Eliminating Plastics From Your Home: why and how

There are many reasons to eliminate plastic from your home. For all the reasons to do this, some how to tips, here is a helpful post written by Stephanie Villano which originally appeared on her vegan lifestyle blog My Kind Closet

Problem Material: Plastic

Look in an average American kitchen and it’s bound to be brimming with all sorts of wasteful plastics: sandwich bags for the kids lunch, freezer bags for bananas used in morning smoothies, plastic food containers like Tupperware storing leftovers from the night before, and plastic wrap covering a bowl of salad.

Why is plastic a problem?

There isn’t a whole lot of published research on the effects plastic chemicals  have on our bodies’ long-term – even though we know that plastic chemicals are known to leach into the food in water they contain. In other words, you are ingesting plastic chemicals. You should also know that plastic is considered safe to use for food storage not because it has been proven safe, but because it hasn’t yet been prove unsafe. That’s enough of a reason, at least for me, to consider using alternatives that are known to be safe.

What we know do know is that BPA and phthalates, chemicals commonly found in plastics, are endocrine disruptors that are associated with adverse health effects, including cancer.

And even though BPA-free plastics are now readily available and efforts are being made to make plastics “safer,” one must also consider the environmental damage plastics wreak upon the planet.

For example, take the Great Pacific Garbage Patch, a massive swath of garbage stretching off the coast of the west coast of North America to Japan where 80% of the debris comes from the land (think: plastic bottles and plastic bags left at the beach, or improperly discarded trash).  While the Garbage Patch contains all sorts of trash, it is comprised mostly of plastics because plastics are ubiquitous in our everyday lives and they don’t biodegrade- they simply break apart into smaller and smaller pieces eventually getting so small they’re called microplastics, which aren’t always visible to the naked eye.  You might imagine The Patch to look of a giant clump comprised of large pieces of trash inhaling and exhaling with the pulses of the ocean current, but the patch often looks more like an expanse of very cloudy water.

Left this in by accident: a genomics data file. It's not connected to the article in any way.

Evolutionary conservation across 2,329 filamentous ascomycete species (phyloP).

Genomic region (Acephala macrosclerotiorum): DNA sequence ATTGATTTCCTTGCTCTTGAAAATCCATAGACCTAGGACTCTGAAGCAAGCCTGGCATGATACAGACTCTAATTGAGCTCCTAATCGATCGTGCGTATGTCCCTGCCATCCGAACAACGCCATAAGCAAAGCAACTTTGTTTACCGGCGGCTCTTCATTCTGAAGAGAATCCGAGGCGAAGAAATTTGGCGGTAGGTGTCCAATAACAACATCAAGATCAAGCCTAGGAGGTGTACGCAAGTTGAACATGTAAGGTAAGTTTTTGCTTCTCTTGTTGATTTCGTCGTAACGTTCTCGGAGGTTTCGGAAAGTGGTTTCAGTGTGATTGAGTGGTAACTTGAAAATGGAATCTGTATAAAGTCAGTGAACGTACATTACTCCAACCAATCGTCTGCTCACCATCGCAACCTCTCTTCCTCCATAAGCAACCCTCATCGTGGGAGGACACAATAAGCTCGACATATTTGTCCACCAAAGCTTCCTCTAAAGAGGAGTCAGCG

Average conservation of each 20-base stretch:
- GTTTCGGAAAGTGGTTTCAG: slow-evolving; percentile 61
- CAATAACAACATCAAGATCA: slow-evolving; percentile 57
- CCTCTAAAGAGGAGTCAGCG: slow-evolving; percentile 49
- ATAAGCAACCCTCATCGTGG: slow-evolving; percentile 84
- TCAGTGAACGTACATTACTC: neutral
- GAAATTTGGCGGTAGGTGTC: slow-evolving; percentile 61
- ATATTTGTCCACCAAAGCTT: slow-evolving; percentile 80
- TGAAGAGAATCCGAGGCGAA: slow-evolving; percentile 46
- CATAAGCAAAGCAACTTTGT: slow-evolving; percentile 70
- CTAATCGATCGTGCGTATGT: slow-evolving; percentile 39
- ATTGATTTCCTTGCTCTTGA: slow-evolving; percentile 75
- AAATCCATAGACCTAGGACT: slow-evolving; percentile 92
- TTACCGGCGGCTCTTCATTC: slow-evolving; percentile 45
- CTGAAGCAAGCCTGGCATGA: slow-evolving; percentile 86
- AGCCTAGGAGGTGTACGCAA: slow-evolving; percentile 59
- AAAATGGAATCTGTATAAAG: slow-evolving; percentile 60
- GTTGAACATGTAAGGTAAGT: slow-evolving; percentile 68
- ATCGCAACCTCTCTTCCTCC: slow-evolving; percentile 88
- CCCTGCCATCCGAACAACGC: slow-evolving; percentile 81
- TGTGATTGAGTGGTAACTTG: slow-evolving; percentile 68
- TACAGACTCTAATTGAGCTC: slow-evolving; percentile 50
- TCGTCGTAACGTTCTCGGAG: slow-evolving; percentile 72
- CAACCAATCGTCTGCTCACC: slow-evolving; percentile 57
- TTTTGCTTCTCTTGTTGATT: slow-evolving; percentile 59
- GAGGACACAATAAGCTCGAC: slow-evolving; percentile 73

Unsurprisingly, plastic pollution hurts our furry, feathered, and aquatic brethren as well.


Image courtesy of artist Chris Jordan as part of his series “Midway: Message from the Gyre”

This is an image of an albatross from the Midway Atoll. Thousands of these baby birds die because they are fed plastic, which is mistaken for food, by their parents. From photographer Chris Jordans’ website:


the nesting chicks are fed lethal quantities of plastic by their parents, who mistake the floating trash for food as they forage over the vast polluted Pacific Ocean.

For me, kneeling over their carcasses is like looking into a macabre mirror. These birds reflect back an appallingly emblematic result of the collective trance of our consumerism and runaway industrial growth. Like the albatross, we first-world humans find ourselves lacking the ability to discern anymore what is nourishing from what is toxic to our lives and our spirits. Choked to death on our waste, the mythical albatross calls upon us to recognize that our greatest challenge lies not out there, but in here.


Mind you, these are just two specific examples of the myriad ways plastics do harm to our planet and its inhabitants. After all,  the saying goes, “plastic is forever.”


With that said, unless you’re 100% committed, very diligent, and willing to make a lot of your own products at home, t’s very difficult to go entirely plastic-free, but there are some easy changes one can make at home to replace many commonly used items  with alternatives that are better for the environment in that they’re made of eco-friendlier materials, can be recycled, or can be reused again and again. Better for you, the planet, and your wallet (in the long run).

Eco Friendly Alternatives in the Kitchen: Glass or Stainless Steel containers, Upcycled products & Reusable bags

Sure, it’s easy and tempting to buy a pack of cheap plastic food storage containers at the market, but it’s better to invest a little bit more in a set (or two) of glass storage containers that will last much longer than those plastic containers ever will. Glass food storage containers are very easy to find, don’t contain chemicals that leach into your food, are safe to heat, and relatively cheap.